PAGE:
The international food trade is one of the world's most important industries, with its performance impacting not only the businesses and stakeholders involved, but also having wider repercussions on the health and wellbeing of the global populace.
The crucial role of food security in the economic prosperity of a given area is as prominent in the Asia-Pacific region - which is home to three billion people - as it is anywhere else. However, a new report has indicated that a number of systemic issues may be stifling the free movement of food products across Asia at the moment, a problem that is having a number of knock-on effects.
As a result, the Asia-Pacific Economic Cooperation (APEC) Business Advisory Council - which commissioned the research - is calling on governments across the region to work together with businesses to address these prevalent non-tariff barriers to trade as quickly as possible to ensure the process does not become prohibitively difficult and expensive.
The biggest problems
The report, carried out by the University of Southern California's Marshall School of Business, drew upon interviews with more than 400 business people, experts and officials from the region, and cited a preponderance of red tape, opaque administrative processes and arbitrary food-trade rules as being key barriers to efficient trade.
More than half of the businesses interviewed deemed the current trading environment for food and agriculture products to be highly restrictive, with dense systems of regulations and arbitrary standards without scientific grounding leading to rising prices, lower food quality and harsher business conditions. Customs and other import procedures were also often seen as slow, costly and excessive.
Although average tariff rates across the 21 APEC member economies have progressively fallen, non-tariff measures in agriculture and food trade continued to increase, with research from the New Zealand Institute of Economic Research estimating that such measures cost the APEC region US$790 billion (€744 billion) in 2011, raising transaction costs three times higher than tariffs.
Causes and effects
The report highlighted a number of reasons why these issues are occurring, including a lack of a unified and consistent approach to non-tariff measures, barriers being imposed as a consequence of trade disputes, the implementation of protectionist policies designed to safeguard local producers, or problems of efficiency and poor organization.
It was also shown that economies tended to lean toward more protectionism when the concept of food security was conflated with domestic food self-sufficiency, rather than engaging in trade. This philosophy, though rooted in socioeconomic welfare, often leads to inefficient agricultural sectors.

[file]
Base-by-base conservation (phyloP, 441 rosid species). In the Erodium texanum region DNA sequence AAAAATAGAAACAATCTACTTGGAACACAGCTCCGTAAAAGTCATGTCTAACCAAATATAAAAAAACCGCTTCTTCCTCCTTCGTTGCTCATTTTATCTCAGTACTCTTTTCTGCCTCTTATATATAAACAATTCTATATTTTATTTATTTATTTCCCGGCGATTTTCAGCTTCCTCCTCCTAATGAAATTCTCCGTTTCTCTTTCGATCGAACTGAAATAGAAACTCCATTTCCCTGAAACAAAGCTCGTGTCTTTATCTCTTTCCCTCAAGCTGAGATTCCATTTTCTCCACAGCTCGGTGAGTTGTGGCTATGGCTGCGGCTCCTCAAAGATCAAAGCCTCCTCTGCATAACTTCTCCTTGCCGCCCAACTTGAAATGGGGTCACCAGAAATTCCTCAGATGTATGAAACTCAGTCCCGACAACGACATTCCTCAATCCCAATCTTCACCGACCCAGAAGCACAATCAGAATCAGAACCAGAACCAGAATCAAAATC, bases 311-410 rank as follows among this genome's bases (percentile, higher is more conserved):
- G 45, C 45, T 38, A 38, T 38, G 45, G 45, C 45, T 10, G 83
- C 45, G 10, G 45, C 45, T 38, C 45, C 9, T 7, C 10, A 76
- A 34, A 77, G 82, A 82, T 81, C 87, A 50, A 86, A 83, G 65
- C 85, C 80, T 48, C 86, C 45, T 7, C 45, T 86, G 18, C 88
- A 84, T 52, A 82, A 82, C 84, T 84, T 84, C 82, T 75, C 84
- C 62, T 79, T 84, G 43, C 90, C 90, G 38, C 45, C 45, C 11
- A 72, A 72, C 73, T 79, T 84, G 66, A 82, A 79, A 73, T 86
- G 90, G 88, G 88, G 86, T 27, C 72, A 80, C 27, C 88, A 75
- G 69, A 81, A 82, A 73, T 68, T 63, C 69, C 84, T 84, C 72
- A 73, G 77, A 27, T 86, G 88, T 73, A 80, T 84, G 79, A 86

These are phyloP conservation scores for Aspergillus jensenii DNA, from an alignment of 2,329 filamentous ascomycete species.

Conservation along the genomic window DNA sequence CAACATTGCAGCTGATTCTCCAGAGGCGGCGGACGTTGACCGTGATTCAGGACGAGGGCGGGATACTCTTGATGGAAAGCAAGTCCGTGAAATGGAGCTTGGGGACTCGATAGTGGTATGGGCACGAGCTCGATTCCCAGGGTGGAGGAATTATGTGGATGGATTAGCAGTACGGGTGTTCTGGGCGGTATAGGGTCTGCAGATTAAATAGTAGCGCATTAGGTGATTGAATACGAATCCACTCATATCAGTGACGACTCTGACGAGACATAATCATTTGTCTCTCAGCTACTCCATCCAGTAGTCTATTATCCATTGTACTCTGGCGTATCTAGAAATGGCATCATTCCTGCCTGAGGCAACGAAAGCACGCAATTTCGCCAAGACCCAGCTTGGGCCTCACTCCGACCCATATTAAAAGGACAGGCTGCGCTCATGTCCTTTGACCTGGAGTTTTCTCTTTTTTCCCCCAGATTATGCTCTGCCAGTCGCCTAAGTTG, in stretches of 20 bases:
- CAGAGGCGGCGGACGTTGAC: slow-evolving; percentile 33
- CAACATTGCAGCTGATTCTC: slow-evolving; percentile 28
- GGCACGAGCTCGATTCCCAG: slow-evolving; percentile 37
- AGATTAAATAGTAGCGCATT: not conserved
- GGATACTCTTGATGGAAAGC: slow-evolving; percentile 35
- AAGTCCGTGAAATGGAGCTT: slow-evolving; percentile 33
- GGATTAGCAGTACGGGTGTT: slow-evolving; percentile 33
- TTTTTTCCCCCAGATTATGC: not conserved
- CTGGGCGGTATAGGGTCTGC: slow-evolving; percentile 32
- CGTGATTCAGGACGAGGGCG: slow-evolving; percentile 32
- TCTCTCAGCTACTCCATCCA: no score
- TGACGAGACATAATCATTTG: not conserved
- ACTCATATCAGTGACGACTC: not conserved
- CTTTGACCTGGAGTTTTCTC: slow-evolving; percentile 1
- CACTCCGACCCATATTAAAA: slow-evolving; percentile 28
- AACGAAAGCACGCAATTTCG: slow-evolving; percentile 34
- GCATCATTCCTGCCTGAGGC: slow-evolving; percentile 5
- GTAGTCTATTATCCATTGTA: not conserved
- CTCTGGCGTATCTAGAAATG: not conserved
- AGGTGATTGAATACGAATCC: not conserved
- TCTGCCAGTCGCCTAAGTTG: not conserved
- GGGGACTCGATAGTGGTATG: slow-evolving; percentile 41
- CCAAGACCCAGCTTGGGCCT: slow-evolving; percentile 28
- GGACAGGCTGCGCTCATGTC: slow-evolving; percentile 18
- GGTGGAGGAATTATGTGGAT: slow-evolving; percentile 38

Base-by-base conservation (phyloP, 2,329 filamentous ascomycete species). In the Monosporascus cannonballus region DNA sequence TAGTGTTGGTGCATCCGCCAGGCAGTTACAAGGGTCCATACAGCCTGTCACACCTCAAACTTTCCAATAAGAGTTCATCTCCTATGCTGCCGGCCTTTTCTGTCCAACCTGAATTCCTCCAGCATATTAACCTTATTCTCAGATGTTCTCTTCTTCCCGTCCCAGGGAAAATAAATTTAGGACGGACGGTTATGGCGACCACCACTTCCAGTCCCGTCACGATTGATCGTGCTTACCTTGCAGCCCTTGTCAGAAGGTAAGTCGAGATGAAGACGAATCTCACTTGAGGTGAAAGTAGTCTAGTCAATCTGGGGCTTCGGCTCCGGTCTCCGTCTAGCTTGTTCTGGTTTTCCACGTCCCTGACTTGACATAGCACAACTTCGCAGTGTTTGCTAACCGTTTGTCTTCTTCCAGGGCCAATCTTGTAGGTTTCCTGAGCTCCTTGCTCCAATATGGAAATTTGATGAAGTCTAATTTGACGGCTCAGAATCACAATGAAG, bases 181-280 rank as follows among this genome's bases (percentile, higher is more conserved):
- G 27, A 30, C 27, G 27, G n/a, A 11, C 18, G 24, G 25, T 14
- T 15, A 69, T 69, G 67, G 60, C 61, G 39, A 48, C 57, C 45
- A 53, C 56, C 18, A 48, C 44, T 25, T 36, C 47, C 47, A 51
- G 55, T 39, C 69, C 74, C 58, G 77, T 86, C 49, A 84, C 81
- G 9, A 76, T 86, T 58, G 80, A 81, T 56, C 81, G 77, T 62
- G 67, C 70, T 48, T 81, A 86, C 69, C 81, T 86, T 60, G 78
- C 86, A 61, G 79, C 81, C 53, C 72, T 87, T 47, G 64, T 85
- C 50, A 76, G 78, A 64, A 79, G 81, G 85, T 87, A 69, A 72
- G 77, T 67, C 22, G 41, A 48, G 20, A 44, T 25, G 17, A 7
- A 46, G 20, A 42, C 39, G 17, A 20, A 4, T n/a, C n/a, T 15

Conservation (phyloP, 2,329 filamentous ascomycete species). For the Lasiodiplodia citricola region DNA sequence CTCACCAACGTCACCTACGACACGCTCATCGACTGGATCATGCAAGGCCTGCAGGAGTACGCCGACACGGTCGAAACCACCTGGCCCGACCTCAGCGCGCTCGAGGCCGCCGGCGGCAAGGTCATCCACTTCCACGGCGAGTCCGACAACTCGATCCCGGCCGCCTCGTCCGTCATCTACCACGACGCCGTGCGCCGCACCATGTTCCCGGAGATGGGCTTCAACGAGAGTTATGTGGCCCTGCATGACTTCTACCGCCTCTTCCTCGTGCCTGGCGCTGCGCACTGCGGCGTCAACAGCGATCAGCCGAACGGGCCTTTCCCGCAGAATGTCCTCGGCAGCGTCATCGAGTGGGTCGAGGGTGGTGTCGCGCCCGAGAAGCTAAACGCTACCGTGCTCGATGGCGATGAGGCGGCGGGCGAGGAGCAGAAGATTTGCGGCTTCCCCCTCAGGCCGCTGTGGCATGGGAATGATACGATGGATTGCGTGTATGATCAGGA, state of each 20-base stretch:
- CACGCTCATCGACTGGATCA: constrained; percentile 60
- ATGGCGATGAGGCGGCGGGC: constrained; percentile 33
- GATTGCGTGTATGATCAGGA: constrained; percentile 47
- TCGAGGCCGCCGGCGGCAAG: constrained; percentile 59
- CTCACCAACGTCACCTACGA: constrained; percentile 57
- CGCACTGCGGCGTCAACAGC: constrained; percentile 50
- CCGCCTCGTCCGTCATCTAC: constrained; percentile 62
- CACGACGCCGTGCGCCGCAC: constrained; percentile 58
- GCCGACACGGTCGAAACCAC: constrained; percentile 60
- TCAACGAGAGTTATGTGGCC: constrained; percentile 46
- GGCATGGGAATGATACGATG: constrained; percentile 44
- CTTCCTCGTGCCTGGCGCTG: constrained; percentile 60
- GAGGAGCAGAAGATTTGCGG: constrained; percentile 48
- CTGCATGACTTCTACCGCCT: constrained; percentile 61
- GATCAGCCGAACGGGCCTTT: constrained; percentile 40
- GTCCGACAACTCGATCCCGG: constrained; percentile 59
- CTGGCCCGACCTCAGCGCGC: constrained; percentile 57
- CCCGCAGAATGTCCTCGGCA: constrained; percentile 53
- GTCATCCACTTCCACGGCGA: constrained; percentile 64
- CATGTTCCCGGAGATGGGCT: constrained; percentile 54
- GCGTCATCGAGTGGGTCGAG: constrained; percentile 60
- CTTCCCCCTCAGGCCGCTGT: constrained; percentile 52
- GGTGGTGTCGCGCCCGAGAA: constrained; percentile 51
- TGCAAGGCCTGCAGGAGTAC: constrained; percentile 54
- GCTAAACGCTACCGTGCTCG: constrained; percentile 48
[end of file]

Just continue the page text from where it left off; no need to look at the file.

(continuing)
Moreover, the report indicated a divide in perceptions between businesses and government officials on this matter. While 80 per cent of business executives believe that regulations are becoming more complex and opaque, only 31 per cent of government representatives agreed; meanwhile, 68 per cent of businesses believe that current sanitary and phytosanitary requirements are arbitrary, complex and economy-specific, whereas 70 per cent of government officials say the requirements are transparent, science-based and coherent with global standards.
Juan Raffo, the 2016 chair of the APEC Business Advisory Council, said: "Business is reporting that these non-tariff barriers can undermine the whole food supply chain. Exporting and importing food becomes expensive and complex - uncertainty and time delays can cripple small business in particular. That works against lasting food security."
In order to put an end to these problems, APEC is recommending a number of potential solutions, with a better dialogue between business communities and government decision-makers lying at the heart of its proposals.
Specific recommendations include an increased number of public-private sector partnerships dedicated to addressing issues holding back food trade, as well as the establishment of a single point of contact for traders in key product categories to help simplify the bureaucratic process.
Efforts should also be made to speed up the adoption of digital tools and automated processes, while third-party laboratories could be accredited to help ease capacity and human capital issues. Additionally, it was suggested that the APEC Trade Repository could be expanded to include all agriculture and food regulatory requirements, as improving access to information and allowing ease of comparison across member economies could be a beneficial move.
Mr Raffo said: "This study suggests that what's needed is greater transparency, clearer timeframes and better processes for food trade before, at and behind borders. Measures should be designed to avoid impeding trade. Greater harmonization or mutual recognition of standards for labeling and food safety would help; digital channels hold a lot of promise, too."